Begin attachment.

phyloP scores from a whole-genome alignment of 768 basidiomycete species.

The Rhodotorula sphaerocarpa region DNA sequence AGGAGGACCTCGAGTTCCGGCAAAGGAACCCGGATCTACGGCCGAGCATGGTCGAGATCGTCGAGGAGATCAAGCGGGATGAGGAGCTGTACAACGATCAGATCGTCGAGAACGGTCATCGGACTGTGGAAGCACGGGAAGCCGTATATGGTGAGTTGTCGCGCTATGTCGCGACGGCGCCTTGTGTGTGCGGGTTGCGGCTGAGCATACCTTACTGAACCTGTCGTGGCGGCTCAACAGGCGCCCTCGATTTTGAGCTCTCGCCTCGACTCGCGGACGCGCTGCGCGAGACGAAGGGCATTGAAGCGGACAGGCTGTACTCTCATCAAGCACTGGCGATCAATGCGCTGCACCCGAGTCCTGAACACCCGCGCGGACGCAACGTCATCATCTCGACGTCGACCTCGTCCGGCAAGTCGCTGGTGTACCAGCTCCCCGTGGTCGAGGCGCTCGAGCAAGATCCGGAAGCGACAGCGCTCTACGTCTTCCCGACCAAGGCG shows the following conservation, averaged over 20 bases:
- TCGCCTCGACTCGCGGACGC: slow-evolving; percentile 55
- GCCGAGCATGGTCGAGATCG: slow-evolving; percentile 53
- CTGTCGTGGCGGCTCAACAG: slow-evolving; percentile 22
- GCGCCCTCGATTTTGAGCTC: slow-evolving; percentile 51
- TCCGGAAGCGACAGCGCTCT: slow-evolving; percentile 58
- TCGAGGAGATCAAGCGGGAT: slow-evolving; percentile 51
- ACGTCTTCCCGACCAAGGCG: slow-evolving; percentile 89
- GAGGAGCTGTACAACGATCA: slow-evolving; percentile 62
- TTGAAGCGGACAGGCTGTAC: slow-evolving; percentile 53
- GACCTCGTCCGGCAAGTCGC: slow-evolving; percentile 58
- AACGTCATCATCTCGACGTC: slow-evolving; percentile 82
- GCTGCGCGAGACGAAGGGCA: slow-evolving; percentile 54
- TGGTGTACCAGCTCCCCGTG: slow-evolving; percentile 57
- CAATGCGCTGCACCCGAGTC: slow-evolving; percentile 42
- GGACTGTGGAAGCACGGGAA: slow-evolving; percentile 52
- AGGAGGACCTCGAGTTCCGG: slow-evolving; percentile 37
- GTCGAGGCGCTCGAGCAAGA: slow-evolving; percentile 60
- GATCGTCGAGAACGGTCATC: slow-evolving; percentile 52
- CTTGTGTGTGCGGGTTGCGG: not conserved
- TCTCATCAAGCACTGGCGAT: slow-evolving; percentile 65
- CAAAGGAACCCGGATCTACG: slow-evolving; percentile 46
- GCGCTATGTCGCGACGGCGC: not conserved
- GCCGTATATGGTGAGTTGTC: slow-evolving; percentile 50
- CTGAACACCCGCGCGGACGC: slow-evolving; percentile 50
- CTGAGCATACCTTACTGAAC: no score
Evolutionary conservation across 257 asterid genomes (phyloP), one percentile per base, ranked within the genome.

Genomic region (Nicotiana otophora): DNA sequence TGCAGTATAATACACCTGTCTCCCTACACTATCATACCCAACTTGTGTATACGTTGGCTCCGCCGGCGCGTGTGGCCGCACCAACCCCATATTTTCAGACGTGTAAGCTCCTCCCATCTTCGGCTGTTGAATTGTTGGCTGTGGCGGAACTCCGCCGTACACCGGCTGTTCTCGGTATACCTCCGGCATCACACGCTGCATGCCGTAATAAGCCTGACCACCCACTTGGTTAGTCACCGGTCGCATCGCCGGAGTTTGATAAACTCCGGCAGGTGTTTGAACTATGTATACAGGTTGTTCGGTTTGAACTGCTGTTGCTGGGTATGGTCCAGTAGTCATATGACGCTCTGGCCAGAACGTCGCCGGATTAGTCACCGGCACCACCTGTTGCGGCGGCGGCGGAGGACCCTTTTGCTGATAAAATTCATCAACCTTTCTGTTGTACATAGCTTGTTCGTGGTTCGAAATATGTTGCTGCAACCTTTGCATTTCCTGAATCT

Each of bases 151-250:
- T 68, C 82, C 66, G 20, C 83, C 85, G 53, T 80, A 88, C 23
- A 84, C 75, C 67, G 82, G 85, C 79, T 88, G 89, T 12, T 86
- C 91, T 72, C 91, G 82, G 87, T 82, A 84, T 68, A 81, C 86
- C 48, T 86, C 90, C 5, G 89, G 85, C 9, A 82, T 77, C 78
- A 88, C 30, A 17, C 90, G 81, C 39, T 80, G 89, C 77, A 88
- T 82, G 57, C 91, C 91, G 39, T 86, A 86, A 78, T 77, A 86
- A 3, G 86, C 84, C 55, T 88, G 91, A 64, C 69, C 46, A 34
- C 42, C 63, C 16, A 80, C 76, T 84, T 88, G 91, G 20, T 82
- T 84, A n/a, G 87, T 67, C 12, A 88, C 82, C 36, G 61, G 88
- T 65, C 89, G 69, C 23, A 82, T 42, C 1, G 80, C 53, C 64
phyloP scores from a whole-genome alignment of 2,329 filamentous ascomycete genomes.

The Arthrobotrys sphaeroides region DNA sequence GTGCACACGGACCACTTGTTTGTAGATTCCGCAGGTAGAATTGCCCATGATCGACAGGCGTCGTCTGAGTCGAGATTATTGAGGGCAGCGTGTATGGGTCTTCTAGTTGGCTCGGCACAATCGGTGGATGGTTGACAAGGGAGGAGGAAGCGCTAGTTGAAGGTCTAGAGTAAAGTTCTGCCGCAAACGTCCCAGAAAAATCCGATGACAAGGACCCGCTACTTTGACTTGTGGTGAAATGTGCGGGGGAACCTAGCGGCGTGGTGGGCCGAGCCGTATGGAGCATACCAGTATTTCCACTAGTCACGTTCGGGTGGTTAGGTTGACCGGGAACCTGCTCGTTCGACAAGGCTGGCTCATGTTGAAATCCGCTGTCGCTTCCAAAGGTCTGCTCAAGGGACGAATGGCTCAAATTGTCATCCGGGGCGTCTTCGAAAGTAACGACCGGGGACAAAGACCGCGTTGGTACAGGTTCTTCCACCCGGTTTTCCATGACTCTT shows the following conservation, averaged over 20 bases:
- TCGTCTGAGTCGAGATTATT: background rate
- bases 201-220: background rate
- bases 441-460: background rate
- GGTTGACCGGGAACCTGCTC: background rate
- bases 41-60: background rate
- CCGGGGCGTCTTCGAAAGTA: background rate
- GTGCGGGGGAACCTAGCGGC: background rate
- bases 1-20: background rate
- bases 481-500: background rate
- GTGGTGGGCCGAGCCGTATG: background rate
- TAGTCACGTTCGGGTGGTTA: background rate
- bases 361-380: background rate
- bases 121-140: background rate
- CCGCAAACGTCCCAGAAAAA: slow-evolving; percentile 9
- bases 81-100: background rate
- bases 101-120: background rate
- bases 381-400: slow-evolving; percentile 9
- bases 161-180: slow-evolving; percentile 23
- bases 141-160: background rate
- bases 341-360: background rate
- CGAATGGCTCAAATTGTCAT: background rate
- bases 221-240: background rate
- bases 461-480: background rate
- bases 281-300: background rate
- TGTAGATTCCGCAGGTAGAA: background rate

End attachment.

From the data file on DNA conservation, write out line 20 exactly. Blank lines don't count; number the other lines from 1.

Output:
- GATCGTCGAGAACGGTCATC: slow-evolving; percentile 52